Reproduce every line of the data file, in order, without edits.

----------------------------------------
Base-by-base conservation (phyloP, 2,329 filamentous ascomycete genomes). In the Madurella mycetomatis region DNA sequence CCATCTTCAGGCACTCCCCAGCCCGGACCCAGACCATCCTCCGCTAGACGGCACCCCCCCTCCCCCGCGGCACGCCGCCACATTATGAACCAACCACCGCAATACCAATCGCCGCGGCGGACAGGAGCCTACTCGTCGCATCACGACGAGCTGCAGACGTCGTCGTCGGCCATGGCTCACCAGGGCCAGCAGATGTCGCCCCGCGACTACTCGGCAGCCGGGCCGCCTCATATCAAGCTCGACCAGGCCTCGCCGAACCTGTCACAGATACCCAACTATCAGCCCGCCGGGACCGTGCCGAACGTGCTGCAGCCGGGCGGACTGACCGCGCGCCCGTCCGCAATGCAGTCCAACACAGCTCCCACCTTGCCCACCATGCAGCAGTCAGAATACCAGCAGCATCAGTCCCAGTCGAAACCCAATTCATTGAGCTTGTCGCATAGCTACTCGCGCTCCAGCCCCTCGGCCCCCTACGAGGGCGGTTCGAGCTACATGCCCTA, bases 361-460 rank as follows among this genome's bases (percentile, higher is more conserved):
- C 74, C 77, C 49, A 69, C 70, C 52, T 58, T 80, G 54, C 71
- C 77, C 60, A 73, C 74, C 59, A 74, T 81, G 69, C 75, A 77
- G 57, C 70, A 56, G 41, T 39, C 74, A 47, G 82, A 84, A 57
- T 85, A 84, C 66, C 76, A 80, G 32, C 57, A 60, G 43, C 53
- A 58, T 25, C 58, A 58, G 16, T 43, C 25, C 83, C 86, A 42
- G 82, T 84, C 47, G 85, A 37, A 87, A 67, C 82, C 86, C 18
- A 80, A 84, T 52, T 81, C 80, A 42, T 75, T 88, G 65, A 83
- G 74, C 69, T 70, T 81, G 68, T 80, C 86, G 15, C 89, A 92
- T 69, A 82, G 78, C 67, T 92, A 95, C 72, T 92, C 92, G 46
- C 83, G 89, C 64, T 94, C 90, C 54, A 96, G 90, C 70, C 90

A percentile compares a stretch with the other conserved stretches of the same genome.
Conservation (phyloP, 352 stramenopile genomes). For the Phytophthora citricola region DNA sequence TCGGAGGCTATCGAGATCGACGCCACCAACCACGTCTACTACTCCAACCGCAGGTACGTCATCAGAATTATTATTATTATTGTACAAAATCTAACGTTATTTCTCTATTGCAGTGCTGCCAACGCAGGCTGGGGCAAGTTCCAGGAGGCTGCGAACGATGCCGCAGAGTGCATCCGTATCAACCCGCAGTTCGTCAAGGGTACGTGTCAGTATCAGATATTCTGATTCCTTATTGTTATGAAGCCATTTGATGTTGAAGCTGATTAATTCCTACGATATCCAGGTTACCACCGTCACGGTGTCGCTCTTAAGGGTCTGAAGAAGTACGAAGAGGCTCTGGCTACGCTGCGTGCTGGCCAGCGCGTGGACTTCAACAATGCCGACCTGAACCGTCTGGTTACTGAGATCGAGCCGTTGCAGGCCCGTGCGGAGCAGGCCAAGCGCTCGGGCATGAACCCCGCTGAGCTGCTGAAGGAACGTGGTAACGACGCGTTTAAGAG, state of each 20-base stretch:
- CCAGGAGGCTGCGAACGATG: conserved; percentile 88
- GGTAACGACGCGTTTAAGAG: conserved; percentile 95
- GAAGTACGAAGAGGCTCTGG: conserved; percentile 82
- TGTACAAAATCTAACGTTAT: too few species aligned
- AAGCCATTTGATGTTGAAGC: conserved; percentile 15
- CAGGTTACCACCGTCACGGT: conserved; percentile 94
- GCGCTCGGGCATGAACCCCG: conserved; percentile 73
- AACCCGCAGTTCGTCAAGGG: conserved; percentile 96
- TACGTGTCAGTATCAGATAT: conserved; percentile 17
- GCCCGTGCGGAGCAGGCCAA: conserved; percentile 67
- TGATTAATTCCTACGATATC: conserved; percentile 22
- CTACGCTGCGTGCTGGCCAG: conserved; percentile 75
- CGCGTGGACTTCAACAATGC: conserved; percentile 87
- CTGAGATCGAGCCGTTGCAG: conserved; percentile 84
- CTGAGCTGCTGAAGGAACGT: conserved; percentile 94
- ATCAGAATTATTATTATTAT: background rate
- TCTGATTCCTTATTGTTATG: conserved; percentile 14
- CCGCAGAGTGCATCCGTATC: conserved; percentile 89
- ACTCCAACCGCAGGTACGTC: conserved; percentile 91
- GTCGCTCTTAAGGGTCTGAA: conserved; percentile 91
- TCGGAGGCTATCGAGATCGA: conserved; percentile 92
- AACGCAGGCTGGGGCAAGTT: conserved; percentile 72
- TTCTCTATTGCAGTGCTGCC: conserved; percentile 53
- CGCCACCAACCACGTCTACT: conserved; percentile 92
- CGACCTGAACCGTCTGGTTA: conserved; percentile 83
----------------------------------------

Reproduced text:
Base-by-base conservation (phyloP, 2,329 filamentous ascomycete genomes). In the Madurella mycetomatis region DNA sequence CCATCTTCAGGCACTCCCCAGCCCGGACCCAGACCATCCTCCGCTAGACGGCACCCCCCCTCCCCCGCGGCACGCCGCCACATTATGAACCAACCACCGCAATACCAATCGCCGCGGCGGACAGGAGCCTACTCGTCGCATCACGACGAGCTGCAGACGTCGTCGTCGGCCATGGCTCACCAGGGCCAGCAGATGTCGCCCCGCGACTACTCGGCAGCCGGGCCGCCTCATATCAAGCTCGACCAGGCCTCGCCGAACCTGTCACAGATACCCAACTATCAGCCCGCCGGGACCGTGCCGAACGTGCTGCAGCCGGGCGGACTGACCGCGCGCCCGTCCGCAATGCAGTCCAACACAGCTCCCACCTTGCCCACCATGCAGCAGTCAGAATACCAGCAGCATCAGTCCCAGTCGAAACCCAATTCATTGAGCTTGTCGCATAGCTACTCGCGCTCCAGCCCCTCGGCCCCCTACGAGGGCGGTTCGAGCTACATGCCCTA, bases 361-460 rank as follows among this genome's bases (percentile, higher is more conserved):
- C 74, C 77, C 49, A 69, C 70, C 52, T 58, T 80, G 54, C 71
- C 77, C 60, A 73, C 74, C 59, A 74, T 81, G 69, C 75, A 77
- G 57, C 70, A 56, G 41, T 39, C 74, A 47, G 82, A 84, A 57
- T 85, A 84, C 66, C 76, A 80, G 32, C 57, A 60, G 43, C 53
- A 58, T 25, C 58, A 58, G 16, T 43, C 25, C 83, C 86, A 42
- G 82, T 84, C 47, G 85, A 37, A 87, A 67, C 82, C 86, C 18
- A 80, A 84, T 52, T 81, C 80, A 42, T 75, T 88, G 65, A 83
- G 74, C 69, T 70, T 81, G 68, T 80, C 86, G 15, C 89, A 92
- T 69, A 82, G 78, C 67, T 92, A 95, C 72, T 92, C 92, G 46
- C 83, G 89, C 64, T 94, C 90, C 54, A 96, G 90, C 70, C 90

A percentile compares a stretch with the other conserved stretches of the same genome.
Conservation (phyloP, 352 stramenopile genomes). For the Phytophthora citricola region DNA sequence TCGGAGGCTATCGAGATCGACGCCACCAACCACGTCTACTACTCCAACCGCAGGTACGTCATCAGAATTATTATTATTATTGTACAAAATCTAACGTTATTTCTCTATTGCAGTGCTGCCAACGCAGGCTGGGGCAAGTTCCAGGAGGCTGCGAACGATGCCGCAGAGTGCATCCGTATCAACCCGCAGTTCGTCAAGGGTACGTGTCAGTATCAGATATTCTGATTCCTTATTGTTATGAAGCCATTTGATGTTGAAGCTGATTAATTCCTACGATATCCAGGTTACCACCGTCACGGTGTCGCTCTTAAGGGTCTGAAGAAGTACGAAGAGGCTCTGGCTACGCTGCGTGCTGGCCAGCGCGTGGACTTCAACAATGCCGACCTGAACCGTCTGGTTACTGAGATCGAGCCGTTGCAGGCCCGTGCGGAGCAGGCCAAGCGCTCGGGCATGAACCCCGCTGAGCTGCTGAAGGAACGTGGTAACGACGCGTTTAAGAG, state of each 20-base stretch:
- CCAGGAGGCTGCGAACGATG: conserved; percentile 88
- GGTAACGACGCGTTTAAGAG: conserved; percentile 95
- GAAGTACGAAGAGGCTCTGG: conserved; percentile 82
- TGTACAAAATCTAACGTTAT: too few species aligned
- AAGCCATTTGATGTTGAAGC: conserved; percentile 15
- CAGGTTACCACCGTCACGGT: conserved; percentile 94
- GCGCTCGGGCATGAACCCCG: conserved; percentile 73
- AACCCGCAGTTCGTCAAGGG: conserved; percentile 96
- TACGTGTCAGTATCAGATAT: conserved; percentile 17
- GCCCGTGCGGAGCAGGCCAA: conserved; percentile 67
- TGATTAATTCCTACGATATC: conserved; percentile 22
- CTACGCTGCGTGCTGGCCAG: conserved; percentile 75
- CGCGTGGACTTCAACAATGC: conserved; percentile 87
- CTGAGATCGAGCCGTTGCAG: conserved; percentile 84
- CTGAGCTGCTGAAGGAACGT: conserved; percentile 94
- ATCAGAATTATTATTATTAT: background rate
- TCTGATTCCTTATTGTTATG: conserved; percentile 14
- CCGCAGAGTGCATCCGTATC: conserved; percentile 89
- ACTCCAACCGCAGGTACGTC: conserved; percentile 91
- GTCGCTCTTAAGGGTCTGAA: conserved; percentile 91
- TCGGAGGCTATCGAGATCGA: conserved; percentile 92
- AACGCAGGCTGGGGCAAGTT: conserved; percentile 72
- TTCTCTATTGCAGTGCTGCC: conserved; percentile 53
- CGCCACCAACCACGTCTACT: conserved; percentile 92
- CGACCTGAACCGTCTGGTTA: conserved; percentile 83